Pandemic taking mental health toll on front-line medical workers

The pandemic has been mentally and emotionally exhausting for everyone.

Front-line health-care workers come face to face with the virus each day. Hospitals and intensive care units in the province are overwhelmed by COVID-19 cases.

“This pandemic has become very challenging and taxing,” said Eram Chhogala, an emergency trauma services registered nurse.

Chhogala has seen first-hand the devastation caused by COVID-19.

“When (patients are) incredibly short of breath and I think that’s the hardest thing to see,” said Chhogala.

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She’s been a registered nurse for six years and works at two Toronto hospitals.

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“We’re kind of like the middle man in a battlefield trying to do what we can relay messages, using iPads for FaceTime, communicating through the phone, to let them know how their loved one is,” said Chhogala.

All of this, day after day, has taken a toll on the 36-year-old’s mental and emotional well-being. Chhogala says prayer and meditation have been key to helping her cope.

“Not a lot of people are able to be open about what they feel and what they’re seeing and explain all those things to a friend or a colleague,” said Chhogala.

The Registered Nurses’ Association of Ontario recently released a survey on mental health and well-being that found an overwhelming majority reported high stress levels, and at least 13 per cent of young nurses said they were likely to leave their profession after the pandemic.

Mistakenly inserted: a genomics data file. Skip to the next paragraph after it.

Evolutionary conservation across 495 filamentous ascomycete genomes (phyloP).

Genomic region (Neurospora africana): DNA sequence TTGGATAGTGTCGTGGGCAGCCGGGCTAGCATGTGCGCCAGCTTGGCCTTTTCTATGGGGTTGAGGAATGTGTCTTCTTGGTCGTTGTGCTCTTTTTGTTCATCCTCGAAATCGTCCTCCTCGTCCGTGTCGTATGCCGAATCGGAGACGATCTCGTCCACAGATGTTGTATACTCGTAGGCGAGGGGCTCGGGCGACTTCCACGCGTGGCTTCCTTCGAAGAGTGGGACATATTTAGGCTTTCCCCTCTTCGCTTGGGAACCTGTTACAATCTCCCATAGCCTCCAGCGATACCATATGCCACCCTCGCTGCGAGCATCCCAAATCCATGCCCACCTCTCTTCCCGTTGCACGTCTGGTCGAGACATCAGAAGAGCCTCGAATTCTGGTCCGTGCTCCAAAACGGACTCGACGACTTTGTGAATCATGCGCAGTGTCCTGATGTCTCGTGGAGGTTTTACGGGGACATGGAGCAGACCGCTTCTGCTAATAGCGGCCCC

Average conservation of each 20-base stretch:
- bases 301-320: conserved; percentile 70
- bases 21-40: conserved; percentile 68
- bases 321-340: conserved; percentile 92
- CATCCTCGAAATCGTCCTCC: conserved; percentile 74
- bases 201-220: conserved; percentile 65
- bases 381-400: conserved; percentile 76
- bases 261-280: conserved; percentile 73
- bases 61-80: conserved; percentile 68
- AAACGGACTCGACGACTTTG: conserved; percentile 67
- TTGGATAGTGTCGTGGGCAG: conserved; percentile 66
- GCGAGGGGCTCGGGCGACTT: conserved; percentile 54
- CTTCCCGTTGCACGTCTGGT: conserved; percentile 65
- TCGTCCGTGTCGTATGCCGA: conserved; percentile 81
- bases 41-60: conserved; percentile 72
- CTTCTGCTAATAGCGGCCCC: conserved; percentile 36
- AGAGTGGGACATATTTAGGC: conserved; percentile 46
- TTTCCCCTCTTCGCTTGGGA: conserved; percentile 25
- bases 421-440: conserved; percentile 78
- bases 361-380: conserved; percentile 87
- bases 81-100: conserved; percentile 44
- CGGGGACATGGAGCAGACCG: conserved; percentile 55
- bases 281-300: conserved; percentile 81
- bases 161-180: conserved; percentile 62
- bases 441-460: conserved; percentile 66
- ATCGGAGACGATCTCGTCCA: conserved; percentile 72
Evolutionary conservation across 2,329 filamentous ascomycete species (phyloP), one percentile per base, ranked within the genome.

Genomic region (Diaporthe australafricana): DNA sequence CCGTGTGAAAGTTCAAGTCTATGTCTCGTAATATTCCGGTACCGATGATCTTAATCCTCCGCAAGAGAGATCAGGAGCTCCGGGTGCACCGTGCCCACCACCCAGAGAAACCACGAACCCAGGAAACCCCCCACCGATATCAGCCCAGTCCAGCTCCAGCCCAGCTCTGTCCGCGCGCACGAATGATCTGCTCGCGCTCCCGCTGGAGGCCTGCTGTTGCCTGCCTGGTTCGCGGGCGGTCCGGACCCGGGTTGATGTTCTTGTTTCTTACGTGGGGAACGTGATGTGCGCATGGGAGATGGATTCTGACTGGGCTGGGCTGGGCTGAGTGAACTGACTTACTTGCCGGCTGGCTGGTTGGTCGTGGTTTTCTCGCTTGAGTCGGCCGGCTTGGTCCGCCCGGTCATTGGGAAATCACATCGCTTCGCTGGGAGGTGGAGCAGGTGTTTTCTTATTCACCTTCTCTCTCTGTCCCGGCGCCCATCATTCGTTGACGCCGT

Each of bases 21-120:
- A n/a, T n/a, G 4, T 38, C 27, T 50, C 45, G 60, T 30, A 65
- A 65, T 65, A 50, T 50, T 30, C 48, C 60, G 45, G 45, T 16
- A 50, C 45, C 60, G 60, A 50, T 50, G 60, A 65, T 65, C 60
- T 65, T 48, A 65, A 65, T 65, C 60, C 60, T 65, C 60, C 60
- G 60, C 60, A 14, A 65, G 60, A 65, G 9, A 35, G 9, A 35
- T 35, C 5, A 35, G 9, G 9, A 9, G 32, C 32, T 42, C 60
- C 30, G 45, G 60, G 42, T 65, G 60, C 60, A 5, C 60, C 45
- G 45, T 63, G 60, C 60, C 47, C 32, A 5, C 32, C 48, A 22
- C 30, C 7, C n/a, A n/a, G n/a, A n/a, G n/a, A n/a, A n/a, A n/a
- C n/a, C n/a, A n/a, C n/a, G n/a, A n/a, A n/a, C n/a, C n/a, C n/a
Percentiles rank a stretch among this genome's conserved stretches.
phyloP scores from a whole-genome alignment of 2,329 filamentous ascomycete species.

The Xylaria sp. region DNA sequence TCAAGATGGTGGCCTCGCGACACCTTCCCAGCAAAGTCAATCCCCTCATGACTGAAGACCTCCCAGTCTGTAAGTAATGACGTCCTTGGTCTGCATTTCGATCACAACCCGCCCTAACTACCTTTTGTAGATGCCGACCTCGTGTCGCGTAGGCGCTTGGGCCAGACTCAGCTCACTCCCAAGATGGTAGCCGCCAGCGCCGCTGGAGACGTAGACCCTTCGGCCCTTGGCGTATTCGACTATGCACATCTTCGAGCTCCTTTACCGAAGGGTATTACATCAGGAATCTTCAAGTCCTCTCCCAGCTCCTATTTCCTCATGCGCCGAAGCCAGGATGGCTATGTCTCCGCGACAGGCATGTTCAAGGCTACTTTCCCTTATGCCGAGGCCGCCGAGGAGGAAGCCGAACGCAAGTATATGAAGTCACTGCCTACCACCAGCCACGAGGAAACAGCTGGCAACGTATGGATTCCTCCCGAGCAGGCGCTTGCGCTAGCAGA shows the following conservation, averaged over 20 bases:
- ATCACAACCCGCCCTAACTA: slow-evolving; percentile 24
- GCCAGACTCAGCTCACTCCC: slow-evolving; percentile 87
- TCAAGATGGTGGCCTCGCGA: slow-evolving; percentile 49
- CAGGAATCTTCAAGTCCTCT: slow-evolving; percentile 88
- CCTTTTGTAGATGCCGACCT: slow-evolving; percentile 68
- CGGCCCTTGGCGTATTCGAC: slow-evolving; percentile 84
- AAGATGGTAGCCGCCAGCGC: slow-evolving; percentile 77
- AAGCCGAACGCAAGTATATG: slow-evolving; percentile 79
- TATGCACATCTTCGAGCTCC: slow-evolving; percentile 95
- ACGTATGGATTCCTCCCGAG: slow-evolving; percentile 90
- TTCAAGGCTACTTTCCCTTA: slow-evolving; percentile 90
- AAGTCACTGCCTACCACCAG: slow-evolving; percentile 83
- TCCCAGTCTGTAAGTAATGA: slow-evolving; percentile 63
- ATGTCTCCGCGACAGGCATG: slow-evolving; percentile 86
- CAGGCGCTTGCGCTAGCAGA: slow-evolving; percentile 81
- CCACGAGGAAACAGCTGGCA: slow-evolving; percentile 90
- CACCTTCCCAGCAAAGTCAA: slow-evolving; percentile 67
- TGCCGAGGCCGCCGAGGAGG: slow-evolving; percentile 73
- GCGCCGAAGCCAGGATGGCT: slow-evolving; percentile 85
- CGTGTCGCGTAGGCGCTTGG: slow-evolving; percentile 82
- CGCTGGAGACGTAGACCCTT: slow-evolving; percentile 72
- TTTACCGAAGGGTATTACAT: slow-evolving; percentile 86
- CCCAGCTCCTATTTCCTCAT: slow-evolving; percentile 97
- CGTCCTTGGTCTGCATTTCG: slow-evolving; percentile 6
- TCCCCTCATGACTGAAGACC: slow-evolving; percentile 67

“Mental health is not one thing. You compound things more and more and more and more and you keep piling up. This is what’s happening to our colleagues,” said Doris Grinspun, the association’s CEO.

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“Only a very small percentage took time off to actually take care of that stress. While it sounds heroic, it is devastating from a health perspective.”

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Ontario Shores in Whitby launched a Health Care Workers Assist program last April. Clinical manager Katherin Creighton-Taylor says the rapid access service includes four to six virtual sessions. They offer skills to enhance resilience and manage stress.

“We really wanted to design a service that was adaptable and flexible to the needs, whether someone has experienced anxiety and depression in the past or are experiencing these symptoms for the first time,” said Creighton-Taylor.

The program has so far helped hundreds of health-care workers across the province.

As for Chhogala, she hopes anyone needing help right now opens up.

“We don’t verbalize it. We can kind of understand what each person, can feel what the other person is going through at times,” said Chhogala.

© 2021 Global News, a division of Corus Entertainment Inc.

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